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Trial registered on ANZCTR


Registration number
ACTRN12613000813785
Ethics application status
Approved
Date submitted
21/07/2013
Date registered
24/07/2013
Date last updated
30/07/2013
Type of registration
Retrospectively registered

Titles & IDs
Public title
Does preemptive hydromorphone and ropivacaine thoracic epidural analgesia have clinical benefits?
Scientific title
Comparison of perioperative clinical benefits of preemptive vs. conventional thoracic epidural analgesia with hydromorphone and ropivacaine in patients undergoing thoracotomy
Secondary ID [1] 282873 0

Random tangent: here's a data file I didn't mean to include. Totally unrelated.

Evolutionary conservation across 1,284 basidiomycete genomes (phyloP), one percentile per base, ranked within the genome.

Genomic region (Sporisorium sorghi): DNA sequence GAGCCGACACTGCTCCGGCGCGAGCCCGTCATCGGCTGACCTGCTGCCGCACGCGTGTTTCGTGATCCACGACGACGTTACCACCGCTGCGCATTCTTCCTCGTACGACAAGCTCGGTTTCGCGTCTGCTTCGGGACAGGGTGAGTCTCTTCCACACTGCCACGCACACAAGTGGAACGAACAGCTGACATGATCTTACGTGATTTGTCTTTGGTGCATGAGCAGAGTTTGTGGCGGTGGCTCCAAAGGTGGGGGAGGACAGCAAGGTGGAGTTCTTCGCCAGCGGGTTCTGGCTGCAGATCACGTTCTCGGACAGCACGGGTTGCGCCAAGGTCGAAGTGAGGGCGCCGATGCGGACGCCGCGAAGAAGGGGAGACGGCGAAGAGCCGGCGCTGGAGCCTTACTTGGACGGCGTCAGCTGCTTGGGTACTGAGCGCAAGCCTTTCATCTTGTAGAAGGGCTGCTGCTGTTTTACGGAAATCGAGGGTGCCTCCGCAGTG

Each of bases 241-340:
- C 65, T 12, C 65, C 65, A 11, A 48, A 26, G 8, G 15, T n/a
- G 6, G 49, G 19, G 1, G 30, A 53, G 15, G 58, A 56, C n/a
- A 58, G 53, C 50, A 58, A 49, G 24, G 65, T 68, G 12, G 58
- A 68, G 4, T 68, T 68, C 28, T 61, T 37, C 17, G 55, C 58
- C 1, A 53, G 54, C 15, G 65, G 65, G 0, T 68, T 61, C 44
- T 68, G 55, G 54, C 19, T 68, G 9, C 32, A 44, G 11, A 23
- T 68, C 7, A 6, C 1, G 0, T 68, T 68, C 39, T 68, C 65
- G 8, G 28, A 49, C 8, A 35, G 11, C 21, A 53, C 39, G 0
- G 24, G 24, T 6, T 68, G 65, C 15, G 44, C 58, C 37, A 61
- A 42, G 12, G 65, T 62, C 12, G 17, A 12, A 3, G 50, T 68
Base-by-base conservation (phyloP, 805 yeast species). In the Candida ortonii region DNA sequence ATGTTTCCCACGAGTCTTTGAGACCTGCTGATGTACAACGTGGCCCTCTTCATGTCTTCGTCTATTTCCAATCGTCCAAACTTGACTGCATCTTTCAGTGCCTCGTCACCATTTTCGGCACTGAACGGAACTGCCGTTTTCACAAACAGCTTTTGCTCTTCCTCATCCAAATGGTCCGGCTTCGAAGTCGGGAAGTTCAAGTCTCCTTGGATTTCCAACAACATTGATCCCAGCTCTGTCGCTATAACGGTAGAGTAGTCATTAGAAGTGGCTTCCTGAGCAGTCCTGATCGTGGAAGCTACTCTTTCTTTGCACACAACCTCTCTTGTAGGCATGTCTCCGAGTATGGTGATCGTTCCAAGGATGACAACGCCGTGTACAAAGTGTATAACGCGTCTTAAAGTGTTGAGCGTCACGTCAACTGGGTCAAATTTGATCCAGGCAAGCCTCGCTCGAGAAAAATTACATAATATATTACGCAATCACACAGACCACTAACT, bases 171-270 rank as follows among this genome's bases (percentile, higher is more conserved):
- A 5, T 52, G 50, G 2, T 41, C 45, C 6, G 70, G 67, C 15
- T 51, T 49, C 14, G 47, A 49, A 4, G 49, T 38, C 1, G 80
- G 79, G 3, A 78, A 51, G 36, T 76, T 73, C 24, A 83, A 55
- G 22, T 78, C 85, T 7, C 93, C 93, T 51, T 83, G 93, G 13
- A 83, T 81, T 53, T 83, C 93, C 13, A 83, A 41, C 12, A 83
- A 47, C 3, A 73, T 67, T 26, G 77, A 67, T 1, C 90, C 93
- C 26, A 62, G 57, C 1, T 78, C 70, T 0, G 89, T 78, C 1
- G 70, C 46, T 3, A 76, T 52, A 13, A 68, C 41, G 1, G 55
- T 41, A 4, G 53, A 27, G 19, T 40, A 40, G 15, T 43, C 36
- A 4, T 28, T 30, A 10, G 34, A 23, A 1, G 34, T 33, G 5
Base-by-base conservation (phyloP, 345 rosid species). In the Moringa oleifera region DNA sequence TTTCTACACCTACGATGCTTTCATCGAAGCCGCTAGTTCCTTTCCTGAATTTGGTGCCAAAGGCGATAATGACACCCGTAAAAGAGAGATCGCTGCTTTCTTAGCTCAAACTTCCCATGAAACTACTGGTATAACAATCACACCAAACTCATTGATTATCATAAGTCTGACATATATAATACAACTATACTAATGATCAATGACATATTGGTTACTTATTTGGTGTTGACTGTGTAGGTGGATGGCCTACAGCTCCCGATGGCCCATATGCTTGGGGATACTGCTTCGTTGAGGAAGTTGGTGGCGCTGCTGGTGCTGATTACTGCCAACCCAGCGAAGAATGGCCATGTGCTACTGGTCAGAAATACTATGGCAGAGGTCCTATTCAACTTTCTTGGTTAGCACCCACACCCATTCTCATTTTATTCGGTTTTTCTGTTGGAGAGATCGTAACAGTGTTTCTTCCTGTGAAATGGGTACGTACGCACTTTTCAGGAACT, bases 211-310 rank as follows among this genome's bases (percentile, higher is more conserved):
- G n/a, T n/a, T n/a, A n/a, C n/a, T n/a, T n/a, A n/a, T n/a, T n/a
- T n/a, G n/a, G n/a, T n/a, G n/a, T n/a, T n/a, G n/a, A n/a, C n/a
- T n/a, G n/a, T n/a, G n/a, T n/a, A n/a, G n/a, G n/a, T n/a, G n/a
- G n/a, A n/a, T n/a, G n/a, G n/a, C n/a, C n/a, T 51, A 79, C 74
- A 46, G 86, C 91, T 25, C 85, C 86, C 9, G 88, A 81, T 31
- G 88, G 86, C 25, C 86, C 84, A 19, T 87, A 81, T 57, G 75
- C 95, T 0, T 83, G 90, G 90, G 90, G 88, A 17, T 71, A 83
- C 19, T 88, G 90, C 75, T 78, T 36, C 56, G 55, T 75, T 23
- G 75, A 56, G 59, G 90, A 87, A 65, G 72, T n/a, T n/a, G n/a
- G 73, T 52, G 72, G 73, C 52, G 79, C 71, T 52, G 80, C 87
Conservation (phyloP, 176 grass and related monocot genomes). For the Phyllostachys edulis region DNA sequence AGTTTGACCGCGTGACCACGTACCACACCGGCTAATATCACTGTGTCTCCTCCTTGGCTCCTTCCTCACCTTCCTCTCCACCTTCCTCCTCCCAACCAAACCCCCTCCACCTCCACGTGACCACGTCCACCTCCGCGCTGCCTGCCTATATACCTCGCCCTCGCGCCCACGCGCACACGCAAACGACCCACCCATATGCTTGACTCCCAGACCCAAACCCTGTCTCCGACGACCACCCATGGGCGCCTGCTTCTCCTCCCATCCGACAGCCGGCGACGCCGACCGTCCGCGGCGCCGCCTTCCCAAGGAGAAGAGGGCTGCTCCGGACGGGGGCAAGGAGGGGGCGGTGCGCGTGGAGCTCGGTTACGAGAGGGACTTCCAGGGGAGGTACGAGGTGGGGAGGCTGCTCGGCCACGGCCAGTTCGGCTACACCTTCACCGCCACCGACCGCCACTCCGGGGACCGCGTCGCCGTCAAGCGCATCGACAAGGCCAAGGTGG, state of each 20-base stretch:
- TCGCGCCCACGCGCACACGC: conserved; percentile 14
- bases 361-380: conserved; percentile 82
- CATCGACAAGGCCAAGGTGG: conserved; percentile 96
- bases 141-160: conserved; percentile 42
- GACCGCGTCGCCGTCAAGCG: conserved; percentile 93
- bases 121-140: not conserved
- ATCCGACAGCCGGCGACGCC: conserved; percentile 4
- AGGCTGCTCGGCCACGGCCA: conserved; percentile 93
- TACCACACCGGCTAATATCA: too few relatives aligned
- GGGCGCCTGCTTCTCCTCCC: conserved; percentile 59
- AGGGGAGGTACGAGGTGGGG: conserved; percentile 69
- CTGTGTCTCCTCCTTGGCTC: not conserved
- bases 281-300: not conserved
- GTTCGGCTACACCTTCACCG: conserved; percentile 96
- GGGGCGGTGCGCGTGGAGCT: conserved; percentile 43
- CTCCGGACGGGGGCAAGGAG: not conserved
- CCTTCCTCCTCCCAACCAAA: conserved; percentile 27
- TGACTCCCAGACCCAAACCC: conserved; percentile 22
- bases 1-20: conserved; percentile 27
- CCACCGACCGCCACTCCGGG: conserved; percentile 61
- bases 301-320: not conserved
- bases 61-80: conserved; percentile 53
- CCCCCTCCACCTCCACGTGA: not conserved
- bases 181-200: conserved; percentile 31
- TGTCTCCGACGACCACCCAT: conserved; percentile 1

nil
Universal Trial Number (UTN)
Trial acronym
Linked study record

Health condition
Health condition(s) or problem(s) studied:
This study compares clinical perioperative analgesia and hemodynamic stability and outcome between preemptively applied thoracic epidural patient controlled analgesia and that applied at the end of surgery in patients undergoing lung surgery under open thoracotomy. 289691 0
Condition category
Condition code
Anaesthesiology 290010 290010 0 0
Anaesthetics

Intervention/exposure
Study type
Interventional
Description of intervention(s) / exposure
patients scheduled for open thoracotomy with a thoracic epidural catheter inserted on the previous day of the surgery, were randomly allocated to one of two groups.

The Preemptive Group is the intervention group in this trial.